And here's the warning. According to the modellers, the point at which the Earth System may descend irreversibly into that hot basin appears to arise at about 2degC above pre-industrial levels. So if you ever wondered what might happen if we overshoot the 2degC target we have set ourselves, this is one good answer.

But the PNAS modellers also tell us that we still have the potential to stabilise the Earth System at the edge of this abyss, on the narrow shelf in the middle of the diagram. To reach that shelf would require all the strategies we are attempting now: deep cuts in greenhouse gases, and protecting and increasing the capacity of land and oceans to absorb CO2; for example, protecting Amazon and boreal forests and extending forest cover elsewhere. Other changes to humanity's influence on the planet would also be needed. The modellers offer 17 of these, including low-meat diets to reduce agricultural emissions from grazing animals, using alternatives to cement, reducing waste, and a slowing or reversal in population growth.

To stay on that shelf would require unceasing effort on our part, for it would not be maintained by processes that are intrinsic to the Earth System. If we want that kind of planet we are going to have to sustain our efforts to keep it that way for millennia. Conditions here would approximate the mid-Pliocene epoch 3-4 million years ago, when CO2 concentrations were between 400-450ppm (as they are now), temperatures were 2-3degC higher than pre-industrial levels and oceans stabilised at a level 10m-20m higher than now.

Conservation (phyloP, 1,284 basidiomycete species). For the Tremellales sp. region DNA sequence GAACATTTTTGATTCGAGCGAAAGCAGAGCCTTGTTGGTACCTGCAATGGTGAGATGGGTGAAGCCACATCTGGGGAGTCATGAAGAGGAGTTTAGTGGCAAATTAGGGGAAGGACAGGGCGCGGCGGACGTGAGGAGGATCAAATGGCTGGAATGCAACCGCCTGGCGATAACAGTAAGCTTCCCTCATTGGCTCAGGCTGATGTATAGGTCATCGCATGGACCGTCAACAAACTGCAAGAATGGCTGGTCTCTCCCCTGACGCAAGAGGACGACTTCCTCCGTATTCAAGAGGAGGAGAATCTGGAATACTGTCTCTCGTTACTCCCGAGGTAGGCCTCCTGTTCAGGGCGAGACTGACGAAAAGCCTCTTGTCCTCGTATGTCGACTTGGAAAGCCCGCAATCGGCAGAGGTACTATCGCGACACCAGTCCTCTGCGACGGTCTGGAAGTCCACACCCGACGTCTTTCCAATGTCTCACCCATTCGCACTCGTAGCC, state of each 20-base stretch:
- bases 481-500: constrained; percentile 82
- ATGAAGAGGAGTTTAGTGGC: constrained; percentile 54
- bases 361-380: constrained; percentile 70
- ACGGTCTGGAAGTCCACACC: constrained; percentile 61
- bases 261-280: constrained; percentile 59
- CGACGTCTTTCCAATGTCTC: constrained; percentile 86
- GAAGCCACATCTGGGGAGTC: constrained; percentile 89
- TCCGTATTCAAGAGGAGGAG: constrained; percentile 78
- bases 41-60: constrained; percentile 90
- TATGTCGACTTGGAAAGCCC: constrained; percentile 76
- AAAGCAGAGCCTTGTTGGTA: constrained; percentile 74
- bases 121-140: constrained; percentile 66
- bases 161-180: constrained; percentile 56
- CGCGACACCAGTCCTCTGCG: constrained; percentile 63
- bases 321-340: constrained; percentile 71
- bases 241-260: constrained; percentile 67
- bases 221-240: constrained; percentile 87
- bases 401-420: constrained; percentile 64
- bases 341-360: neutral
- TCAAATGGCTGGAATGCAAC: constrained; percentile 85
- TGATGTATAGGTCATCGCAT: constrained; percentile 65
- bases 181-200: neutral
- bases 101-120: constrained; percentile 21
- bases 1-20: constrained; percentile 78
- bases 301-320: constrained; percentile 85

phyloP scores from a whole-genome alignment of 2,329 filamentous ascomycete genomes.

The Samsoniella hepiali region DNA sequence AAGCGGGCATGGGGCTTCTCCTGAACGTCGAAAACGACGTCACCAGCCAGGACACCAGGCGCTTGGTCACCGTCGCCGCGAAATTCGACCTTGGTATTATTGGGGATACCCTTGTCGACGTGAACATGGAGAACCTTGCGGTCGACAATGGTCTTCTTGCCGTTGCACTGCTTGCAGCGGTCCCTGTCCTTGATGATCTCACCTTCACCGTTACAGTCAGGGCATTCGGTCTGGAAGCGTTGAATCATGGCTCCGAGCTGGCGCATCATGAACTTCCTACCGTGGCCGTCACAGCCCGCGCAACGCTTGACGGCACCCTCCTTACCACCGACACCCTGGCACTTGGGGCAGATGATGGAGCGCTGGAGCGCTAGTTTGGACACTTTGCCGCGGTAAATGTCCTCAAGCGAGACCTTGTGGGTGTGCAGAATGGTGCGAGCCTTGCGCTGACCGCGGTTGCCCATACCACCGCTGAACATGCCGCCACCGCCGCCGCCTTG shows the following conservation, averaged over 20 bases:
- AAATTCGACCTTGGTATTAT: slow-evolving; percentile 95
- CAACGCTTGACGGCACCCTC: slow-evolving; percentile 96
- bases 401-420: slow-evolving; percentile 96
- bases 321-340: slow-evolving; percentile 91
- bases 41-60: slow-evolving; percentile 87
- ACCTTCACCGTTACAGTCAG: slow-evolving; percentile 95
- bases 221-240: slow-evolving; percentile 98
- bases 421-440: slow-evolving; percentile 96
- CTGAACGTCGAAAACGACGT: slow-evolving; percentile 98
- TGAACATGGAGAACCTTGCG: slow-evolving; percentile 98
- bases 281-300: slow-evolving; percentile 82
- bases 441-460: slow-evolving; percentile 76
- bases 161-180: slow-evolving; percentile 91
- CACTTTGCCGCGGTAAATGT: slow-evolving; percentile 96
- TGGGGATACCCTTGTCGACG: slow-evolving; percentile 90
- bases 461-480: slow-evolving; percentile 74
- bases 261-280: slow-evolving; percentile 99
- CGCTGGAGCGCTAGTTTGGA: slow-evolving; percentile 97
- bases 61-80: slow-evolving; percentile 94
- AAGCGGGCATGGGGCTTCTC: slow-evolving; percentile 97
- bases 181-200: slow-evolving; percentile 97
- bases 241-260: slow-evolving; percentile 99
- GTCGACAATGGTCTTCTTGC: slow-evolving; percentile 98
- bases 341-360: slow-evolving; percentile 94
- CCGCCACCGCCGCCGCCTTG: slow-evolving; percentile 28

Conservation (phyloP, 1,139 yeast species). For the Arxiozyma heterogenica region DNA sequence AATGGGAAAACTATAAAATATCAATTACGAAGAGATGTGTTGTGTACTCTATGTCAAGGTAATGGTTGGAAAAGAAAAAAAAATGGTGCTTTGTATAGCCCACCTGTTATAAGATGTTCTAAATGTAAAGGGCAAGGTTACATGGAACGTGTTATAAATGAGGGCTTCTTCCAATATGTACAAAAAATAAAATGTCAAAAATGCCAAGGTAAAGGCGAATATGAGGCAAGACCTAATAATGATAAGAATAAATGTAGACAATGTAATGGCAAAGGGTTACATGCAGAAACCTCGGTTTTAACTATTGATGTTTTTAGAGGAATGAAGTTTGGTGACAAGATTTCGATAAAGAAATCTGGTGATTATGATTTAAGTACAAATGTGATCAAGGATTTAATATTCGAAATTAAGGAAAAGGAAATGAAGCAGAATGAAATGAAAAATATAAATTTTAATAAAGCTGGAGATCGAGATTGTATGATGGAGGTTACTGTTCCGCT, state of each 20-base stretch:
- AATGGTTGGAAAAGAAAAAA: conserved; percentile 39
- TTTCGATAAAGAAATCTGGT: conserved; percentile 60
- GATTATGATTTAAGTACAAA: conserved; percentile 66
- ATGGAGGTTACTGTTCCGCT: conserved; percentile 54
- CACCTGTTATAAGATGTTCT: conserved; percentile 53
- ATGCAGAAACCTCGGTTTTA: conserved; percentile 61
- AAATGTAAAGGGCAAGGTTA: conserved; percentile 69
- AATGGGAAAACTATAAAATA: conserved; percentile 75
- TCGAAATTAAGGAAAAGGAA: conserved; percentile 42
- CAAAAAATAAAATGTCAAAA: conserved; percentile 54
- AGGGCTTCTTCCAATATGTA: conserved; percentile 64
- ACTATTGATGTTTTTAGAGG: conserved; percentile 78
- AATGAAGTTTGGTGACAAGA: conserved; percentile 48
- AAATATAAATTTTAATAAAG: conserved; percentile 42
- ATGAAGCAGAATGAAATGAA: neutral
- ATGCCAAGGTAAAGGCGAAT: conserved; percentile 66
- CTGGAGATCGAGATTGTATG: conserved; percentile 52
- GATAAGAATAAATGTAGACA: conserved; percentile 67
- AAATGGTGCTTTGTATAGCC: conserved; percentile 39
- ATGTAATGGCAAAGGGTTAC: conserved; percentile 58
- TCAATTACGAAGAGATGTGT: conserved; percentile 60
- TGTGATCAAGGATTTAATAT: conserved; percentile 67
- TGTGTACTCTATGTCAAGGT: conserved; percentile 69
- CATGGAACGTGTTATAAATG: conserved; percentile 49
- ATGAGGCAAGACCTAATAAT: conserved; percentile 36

If all of this seems just too awful to contemplate, you might want to take refuge in the knowledge that most of the science community, and the Intergovernmental Panel on Climate Change, continues to model global temperature rising at roughly the same rate as CO2 emissions, and does not include the self-reinforcing processes of change that are the core of the PNAS analysis. It is also true that the PNAS modelling is speculative, telling us what might be, and not what will be. We will not have the evidence to test these speculations about the future until we are in it.

On the other hand, this is speculation informed by extensive data on the Earth System as it has behaved over previous millennia, and as it is changing now, and modelled by one of the best climate models now available. If you like to know what risks we are running if we sail too close to a climate-changing threshold, this diagram should go up on your fridge door.

Colin Campbell-Hunt is an emeritus professor at the CSAFE Centre for Sustainability, University of Otago. Each week in this column, one of a panel of writers addresses issues of sustainability.